Something amazing is happening in Rotonda West: A former golf course is being changed into Broadmoor Park.
One of the simple but profound changes that is occurring to transform this formerly bleak mowed landscape into a natural wonderland is the cessation of too-frequent mowing and herbicide spraying of vegetation along the edges of the ponds. This allows for the growth of a diverse array of plants that support animal life of an amazing variety, both in the water and on land.
I recently accompanied a group of Rotonda West residents on a nature walk led by Dave and Nancy Clayton to observe the gradual changes that will eventually transform this former golf course. One tiny weedy area along the banks of Lake Farrell illustrates the principle.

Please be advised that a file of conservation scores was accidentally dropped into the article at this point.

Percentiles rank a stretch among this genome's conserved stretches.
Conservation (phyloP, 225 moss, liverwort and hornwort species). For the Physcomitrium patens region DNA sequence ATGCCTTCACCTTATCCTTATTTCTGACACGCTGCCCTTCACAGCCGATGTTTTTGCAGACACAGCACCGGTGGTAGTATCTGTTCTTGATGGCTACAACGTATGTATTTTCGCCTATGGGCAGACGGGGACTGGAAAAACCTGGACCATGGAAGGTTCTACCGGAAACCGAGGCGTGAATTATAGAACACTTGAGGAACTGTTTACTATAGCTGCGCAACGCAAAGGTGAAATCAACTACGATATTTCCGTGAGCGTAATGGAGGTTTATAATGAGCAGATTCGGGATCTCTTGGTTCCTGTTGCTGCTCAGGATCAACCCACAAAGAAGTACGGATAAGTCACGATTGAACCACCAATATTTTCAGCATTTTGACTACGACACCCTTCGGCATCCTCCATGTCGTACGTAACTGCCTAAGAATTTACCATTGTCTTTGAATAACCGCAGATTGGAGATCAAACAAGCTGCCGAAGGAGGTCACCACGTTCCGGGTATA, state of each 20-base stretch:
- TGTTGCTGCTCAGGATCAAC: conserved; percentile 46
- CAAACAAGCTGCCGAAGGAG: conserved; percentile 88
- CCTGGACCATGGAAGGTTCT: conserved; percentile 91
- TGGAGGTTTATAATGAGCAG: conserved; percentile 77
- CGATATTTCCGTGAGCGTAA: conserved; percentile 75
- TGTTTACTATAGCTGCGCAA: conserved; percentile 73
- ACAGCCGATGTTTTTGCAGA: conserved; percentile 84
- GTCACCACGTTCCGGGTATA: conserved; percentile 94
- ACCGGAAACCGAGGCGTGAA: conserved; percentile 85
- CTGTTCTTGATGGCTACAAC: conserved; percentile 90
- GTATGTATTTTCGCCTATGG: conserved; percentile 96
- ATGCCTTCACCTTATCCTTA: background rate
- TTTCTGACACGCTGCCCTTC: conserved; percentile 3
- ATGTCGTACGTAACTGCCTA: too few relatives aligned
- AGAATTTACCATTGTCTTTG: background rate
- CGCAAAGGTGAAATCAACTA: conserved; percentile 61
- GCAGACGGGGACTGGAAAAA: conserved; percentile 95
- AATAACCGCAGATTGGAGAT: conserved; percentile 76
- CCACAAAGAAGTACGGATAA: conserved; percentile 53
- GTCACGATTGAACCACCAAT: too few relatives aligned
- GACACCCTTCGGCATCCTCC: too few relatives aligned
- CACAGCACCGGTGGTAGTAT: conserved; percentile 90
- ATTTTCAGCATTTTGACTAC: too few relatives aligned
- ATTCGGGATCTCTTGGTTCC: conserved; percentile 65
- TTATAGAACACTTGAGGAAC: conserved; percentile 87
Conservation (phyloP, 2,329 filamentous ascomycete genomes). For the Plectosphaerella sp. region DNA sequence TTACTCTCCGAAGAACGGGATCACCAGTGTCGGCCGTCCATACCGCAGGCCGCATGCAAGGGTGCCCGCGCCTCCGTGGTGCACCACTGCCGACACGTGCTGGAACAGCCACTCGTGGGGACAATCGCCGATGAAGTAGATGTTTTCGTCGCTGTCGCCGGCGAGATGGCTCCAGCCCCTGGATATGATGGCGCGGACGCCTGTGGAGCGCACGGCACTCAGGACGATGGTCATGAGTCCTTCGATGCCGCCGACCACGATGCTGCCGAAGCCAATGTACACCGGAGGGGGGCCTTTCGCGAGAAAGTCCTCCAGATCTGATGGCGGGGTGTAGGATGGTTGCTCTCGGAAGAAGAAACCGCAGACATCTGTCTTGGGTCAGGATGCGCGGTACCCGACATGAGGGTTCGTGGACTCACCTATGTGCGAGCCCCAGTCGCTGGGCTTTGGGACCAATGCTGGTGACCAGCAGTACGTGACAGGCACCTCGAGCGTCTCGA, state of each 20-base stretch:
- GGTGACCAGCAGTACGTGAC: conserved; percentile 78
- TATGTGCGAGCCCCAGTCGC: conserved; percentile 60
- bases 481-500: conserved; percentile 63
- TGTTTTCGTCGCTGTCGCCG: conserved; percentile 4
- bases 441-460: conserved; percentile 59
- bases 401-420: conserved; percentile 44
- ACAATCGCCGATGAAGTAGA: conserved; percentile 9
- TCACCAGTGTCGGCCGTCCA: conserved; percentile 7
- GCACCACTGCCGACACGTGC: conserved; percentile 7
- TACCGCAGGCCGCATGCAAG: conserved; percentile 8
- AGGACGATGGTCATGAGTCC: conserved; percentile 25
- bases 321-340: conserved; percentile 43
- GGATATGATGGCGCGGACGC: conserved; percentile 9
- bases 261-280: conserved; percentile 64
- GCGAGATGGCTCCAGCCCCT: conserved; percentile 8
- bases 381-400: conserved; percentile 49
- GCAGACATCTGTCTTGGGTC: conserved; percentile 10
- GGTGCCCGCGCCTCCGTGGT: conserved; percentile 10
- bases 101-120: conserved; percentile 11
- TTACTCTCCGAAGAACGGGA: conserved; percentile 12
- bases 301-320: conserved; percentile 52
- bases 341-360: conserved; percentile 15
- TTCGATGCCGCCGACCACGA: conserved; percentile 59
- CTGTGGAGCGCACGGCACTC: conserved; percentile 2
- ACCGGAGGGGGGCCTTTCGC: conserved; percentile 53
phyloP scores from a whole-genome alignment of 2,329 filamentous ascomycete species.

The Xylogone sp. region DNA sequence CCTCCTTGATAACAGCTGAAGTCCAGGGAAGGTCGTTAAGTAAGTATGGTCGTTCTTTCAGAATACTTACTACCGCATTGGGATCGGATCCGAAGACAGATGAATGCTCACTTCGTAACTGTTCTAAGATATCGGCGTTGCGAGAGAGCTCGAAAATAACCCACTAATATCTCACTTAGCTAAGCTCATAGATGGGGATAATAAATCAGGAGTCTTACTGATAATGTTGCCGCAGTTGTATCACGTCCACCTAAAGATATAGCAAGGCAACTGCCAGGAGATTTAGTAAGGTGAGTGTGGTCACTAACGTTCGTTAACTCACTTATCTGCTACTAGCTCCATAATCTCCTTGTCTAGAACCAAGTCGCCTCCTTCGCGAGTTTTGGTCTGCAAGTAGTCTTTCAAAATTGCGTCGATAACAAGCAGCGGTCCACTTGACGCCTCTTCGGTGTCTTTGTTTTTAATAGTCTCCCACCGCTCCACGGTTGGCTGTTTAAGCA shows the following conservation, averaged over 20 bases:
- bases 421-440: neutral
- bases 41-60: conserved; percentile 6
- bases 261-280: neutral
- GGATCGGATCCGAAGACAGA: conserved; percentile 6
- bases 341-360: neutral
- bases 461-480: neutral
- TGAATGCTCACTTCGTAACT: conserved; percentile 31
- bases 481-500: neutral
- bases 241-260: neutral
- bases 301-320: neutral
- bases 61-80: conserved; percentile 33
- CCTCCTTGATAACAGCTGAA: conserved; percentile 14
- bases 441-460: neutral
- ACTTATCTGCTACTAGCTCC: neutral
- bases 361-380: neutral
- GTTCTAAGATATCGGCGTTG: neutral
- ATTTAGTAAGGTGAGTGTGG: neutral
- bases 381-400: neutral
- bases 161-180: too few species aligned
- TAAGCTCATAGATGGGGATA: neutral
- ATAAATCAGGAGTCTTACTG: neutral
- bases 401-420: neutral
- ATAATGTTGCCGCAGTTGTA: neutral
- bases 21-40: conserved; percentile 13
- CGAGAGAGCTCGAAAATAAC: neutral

I quickly observed a swarm of four species of beautiful and beneficial insects in just one small area: A blue ceraunus butterfly, a white peacock butterfly, a female marl pennant dragonfly, and a male scarlet skimmer dragonfly. The butterflies come for flower nectar and to find the right vegetation for laying their eggs. The dragonflies provide a natural control on mosquitoes.
Isn’t it amazing how such a small thing — not mowing along the edge of a pond — can have such beneficial effects on wildlife? How wonderful it would be if more communities with ponds would follow the lead of Rotonda West and experiment with the benefits of allowing natural vegetation to regrow in and along the edges of ponds.